Where are you going to live during the build? We moved three times during ours.

I also found the whole experience stressful and draining. Dealing with the staff from our builder (volume builder) was a nightmare at the end of the build. That made a pretty much easy build/reno into a very unpleasant experience. We had good tradesmen (we brought them in) and some fantastic outlet stores (saved us heaps on appliances etc) that saved my sanity.

Are you using a volume builder?  You need to investigate whoever you are getting to build. Make sure you have recommendations (not online ones!) and see their work. Make sure you read your contract very well before you sign it. I would advise getting a lawyer to read it as well. On paper building seems easy and uncomplicated but you have to be very careful who you choose to build with, very careful, or your dream house will turn into a nightmare one.

I spent yesterday at VCAT (Victorian Civil and Administrative Tribunal) with friends who was treated badly by their builder (volume builder) and due to this builder has now lost their health, their retirement money and will most probably lose their home to pay for the lawyers and repair the work the builder did (which they will do at a loss as the builder ****ed it up badly). Another friend two years on is still not able to move into their home as it is unfinished and built to a poor quality, another one who has lost their job, retirement savings and has paid out $$$$s in legal and other fees, just to live in their house again.

Doing a reno is a big step to make. Do your homework about the benefits and costs of what you want to do. If you are going to overcapitalise with a reno, personally i would recommend finding a house that is what you want that is already established in another suburb.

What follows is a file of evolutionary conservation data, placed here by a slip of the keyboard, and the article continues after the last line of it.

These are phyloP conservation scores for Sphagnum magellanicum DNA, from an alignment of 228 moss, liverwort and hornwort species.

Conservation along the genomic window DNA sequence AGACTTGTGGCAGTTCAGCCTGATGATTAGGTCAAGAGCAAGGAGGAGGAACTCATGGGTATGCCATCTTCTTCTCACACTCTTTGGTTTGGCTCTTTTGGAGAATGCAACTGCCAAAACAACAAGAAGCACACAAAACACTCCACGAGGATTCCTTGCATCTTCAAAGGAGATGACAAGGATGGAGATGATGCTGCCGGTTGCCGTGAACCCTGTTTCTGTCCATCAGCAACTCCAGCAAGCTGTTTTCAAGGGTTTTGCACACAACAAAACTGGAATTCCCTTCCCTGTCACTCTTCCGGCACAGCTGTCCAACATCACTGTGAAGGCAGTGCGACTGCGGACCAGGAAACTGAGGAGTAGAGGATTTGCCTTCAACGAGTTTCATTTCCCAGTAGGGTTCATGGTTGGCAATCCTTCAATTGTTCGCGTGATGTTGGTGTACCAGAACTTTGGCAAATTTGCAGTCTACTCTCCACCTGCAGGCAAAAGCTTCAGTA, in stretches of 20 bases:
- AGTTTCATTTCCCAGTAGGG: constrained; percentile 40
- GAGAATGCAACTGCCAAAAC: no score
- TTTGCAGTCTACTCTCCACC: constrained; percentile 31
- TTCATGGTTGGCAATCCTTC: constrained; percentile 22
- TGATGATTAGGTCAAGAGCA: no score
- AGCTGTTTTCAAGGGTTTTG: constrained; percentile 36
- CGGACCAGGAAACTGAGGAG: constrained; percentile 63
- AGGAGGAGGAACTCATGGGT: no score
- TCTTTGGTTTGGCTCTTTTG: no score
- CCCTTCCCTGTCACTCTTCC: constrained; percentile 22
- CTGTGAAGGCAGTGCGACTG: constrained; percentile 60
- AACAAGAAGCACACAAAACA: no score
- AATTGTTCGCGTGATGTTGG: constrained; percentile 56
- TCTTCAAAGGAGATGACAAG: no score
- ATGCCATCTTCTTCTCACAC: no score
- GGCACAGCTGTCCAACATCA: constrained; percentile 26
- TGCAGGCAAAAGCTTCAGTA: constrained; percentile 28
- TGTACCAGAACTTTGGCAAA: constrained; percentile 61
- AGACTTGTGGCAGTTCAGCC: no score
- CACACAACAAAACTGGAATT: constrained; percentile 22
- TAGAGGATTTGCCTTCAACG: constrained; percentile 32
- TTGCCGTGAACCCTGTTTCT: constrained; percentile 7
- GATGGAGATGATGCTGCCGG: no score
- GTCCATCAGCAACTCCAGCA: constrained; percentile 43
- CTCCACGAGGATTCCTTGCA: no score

Edited by katpaws, 26 February 2013 - 07:32 AM.


#13 Bluenomi

Posted 26 February 2013 - 09:19 AM

In Canberra it is nearly always cheaper to move than renovate. Overcaptialising in Canberra is a huge risk, even in our overpriced market.

A friend recently got quoted on a reno and knock down rebuild on her place in Kaleen, the cost was the same for either option  ohmy.gif She took the rebuilld option since she's much more likely to get her money back with a new house than with an extention if she needs to sell.

#14 ILBB

Posted 26 February 2013 - 09:33 AM

As someone who used to live in Canberra in the Belco area - I would be very worried about over capitalising.  You might think it is your forever house - but what if your circumstances change and you need to move cities and cant recoup what you have invested in the house.  I only would consider a costly renovation in an inner ring suburb, or at least a suburb where some houses are valued at that total of what your house would be worth. Sorry.